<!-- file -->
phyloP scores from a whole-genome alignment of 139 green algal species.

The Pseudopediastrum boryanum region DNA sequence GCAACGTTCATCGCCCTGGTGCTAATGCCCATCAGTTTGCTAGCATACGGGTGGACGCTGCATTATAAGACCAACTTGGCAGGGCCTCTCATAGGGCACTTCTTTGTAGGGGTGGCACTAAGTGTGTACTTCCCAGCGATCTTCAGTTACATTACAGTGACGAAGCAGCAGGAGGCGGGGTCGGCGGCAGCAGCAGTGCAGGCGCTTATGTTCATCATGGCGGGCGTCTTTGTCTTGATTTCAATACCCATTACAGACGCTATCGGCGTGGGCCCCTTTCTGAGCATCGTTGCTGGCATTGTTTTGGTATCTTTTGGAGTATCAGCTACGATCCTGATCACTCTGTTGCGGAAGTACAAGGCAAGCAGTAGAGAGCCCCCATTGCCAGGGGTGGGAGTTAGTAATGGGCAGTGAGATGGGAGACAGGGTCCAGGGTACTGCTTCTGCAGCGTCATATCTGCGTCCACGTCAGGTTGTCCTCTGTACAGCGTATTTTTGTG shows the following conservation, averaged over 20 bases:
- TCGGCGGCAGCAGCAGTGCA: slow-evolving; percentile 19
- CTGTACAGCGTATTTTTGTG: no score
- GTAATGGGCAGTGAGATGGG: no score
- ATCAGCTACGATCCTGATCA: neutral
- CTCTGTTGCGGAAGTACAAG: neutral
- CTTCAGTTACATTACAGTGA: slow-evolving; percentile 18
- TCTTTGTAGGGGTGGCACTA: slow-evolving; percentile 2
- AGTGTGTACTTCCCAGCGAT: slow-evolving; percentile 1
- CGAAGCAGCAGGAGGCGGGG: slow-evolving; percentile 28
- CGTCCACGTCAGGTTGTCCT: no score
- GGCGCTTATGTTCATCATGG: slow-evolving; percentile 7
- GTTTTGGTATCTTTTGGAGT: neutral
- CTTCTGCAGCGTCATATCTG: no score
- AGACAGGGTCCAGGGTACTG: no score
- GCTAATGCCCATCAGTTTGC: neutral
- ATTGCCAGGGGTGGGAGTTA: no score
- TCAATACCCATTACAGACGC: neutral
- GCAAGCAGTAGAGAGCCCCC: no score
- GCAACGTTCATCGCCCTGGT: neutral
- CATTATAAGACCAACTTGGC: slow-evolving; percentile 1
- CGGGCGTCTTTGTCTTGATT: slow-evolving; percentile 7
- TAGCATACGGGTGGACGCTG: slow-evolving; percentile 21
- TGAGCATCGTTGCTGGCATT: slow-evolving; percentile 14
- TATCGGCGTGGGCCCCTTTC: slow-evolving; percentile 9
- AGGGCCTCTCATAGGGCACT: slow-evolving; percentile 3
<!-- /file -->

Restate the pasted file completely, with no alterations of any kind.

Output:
phyloP scores from a whole-genome alignment of 139 green algal species.

The Pseudopediastrum boryanum region DNA sequence GCAACGTTCATCGCCCTGGTGCTAATGCCCATCAGTTTGCTAGCATACGGGTGGACGCTGCATTATAAGACCAACTTGGCAGGGCCTCTCATAGGGCACTTCTTTGTAGGGGTGGCACTAAGTGTGTACTTCCCAGCGATCTTCAGTTACATTACAGTGACGAAGCAGCAGGAGGCGGGGTCGGCGGCAGCAGCAGTGCAGGCGCTTATGTTCATCATGGCGGGCGTCTTTGTCTTGATTTCAATACCCATTACAGACGCTATCGGCGTGGGCCCCTTTCTGAGCATCGTTGCTGGCATTGTTTTGGTATCTTTTGGAGTATCAGCTACGATCCTGATCACTCTGTTGCGGAAGTACAAGGCAAGCAGTAGAGAGCCCCCATTGCCAGGGGTGGGAGTTAGTAATGGGCAGTGAGATGGGAGACAGGGTCCAGGGTACTGCTTCTGCAGCGTCATATCTGCGTCCACGTCAGGTTGTCCTCTGTACAGCGTATTTTTGTG shows the following conservation, averaged over 20 bases:
- TCGGCGGCAGCAGCAGTGCA: slow-evolving; percentile 19
- CTGTACAGCGTATTTTTGTG: no score
- GTAATGGGCAGTGAGATGGG: no score
- ATCAGCTACGATCCTGATCA: neutral
- CTCTGTTGCGGAAGTACAAG: neutral
- CTTCAGTTACATTACAGTGA: slow-evolving; percentile 18
- TCTTTGTAGGGGTGGCACTA: slow-evolving; percentile 2
- AGTGTGTACTTCCCAGCGAT: slow-evolving; percentile 1
- CGAAGCAGCAGGAGGCGGGG: slow-evolving; percentile 28
- CGTCCACGTCAGGTTGTCCT: no score
- GGCGCTTATGTTCATCATGG: slow-evolving; percentile 7
- GTTTTGGTATCTTTTGGAGT: neutral
- CTTCTGCAGCGTCATATCTG: no score
- AGACAGGGTCCAGGGTACTG: no score
- GCTAATGCCCATCAGTTTGC: neutral
- ATTGCCAGGGGTGGGAGTTA: no score
- TCAATACCCATTACAGACGC: neutral
- GCAAGCAGTAGAGAGCCCCC: no score
- GCAACGTTCATCGCCCTGGT: neutral
- CATTATAAGACCAACTTGGC: slow-evolving; percentile 1
- CGGGCGTCTTTGTCTTGATT: slow-evolving; percentile 7
- TAGCATACGGGTGGACGCTG: slow-evolving; percentile 21
- TGAGCATCGTTGCTGGCATT: slow-evolving; percentile 14
- TATCGGCGTGGGCCCCTTTC: slow-evolving; percentile 9
- AGGGCCTCTCATAGGGCACT: slow-evolving; percentile 3